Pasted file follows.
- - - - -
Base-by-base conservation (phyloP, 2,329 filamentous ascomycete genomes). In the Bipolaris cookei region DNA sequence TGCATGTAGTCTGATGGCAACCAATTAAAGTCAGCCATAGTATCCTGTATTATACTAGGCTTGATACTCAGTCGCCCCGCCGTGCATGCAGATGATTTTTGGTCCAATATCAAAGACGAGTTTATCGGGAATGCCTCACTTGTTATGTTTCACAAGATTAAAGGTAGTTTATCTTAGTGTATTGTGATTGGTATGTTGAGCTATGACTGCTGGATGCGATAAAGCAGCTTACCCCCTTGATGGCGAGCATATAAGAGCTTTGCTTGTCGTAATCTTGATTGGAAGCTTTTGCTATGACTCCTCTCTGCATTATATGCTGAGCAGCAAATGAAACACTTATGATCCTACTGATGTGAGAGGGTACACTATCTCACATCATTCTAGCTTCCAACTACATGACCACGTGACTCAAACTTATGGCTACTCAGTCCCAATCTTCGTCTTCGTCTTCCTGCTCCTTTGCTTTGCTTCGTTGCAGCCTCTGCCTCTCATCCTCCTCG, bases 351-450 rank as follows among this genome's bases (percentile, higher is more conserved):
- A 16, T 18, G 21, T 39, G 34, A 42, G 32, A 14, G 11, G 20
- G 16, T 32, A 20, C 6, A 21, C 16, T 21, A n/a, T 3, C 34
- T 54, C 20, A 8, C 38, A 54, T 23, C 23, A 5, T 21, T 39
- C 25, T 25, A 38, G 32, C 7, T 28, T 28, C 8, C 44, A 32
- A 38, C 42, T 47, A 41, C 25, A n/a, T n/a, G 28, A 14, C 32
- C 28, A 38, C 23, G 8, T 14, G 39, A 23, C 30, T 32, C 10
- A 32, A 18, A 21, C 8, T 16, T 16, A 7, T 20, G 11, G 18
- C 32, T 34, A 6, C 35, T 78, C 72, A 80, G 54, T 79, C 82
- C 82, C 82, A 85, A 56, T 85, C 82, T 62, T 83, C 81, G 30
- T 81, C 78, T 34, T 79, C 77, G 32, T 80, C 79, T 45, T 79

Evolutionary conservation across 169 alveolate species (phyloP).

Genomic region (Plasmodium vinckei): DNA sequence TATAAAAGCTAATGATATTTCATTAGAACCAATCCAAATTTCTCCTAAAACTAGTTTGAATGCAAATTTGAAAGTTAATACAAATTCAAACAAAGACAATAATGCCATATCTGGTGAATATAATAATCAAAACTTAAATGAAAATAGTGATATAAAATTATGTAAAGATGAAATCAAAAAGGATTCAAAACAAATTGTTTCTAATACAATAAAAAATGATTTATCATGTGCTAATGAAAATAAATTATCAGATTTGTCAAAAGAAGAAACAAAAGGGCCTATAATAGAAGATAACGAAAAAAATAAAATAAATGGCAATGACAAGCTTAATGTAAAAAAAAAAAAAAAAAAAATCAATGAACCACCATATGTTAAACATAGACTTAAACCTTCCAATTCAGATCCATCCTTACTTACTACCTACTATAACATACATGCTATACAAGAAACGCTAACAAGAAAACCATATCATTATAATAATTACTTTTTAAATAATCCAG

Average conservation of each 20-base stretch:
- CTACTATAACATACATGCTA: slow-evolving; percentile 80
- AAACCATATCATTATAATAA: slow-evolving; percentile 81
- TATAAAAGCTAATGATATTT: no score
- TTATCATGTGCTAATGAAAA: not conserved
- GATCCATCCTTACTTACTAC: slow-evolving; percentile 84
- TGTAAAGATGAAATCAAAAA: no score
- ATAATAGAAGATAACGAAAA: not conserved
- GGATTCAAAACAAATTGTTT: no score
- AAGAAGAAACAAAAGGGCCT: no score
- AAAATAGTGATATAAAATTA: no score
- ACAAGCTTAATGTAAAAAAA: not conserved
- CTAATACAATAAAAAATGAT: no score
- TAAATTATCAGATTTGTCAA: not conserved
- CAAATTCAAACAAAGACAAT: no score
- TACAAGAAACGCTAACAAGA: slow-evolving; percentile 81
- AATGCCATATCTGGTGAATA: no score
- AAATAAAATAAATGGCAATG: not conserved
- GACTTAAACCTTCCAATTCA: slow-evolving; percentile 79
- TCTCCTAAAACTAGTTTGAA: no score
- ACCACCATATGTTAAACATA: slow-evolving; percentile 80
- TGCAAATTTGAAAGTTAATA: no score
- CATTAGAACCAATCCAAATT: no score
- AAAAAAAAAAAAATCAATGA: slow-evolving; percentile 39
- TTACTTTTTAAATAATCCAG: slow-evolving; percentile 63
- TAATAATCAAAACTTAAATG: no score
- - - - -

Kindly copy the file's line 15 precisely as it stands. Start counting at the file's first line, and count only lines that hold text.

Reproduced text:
- CTACTATAACATACATGCTA: slow-evolving; percentile 80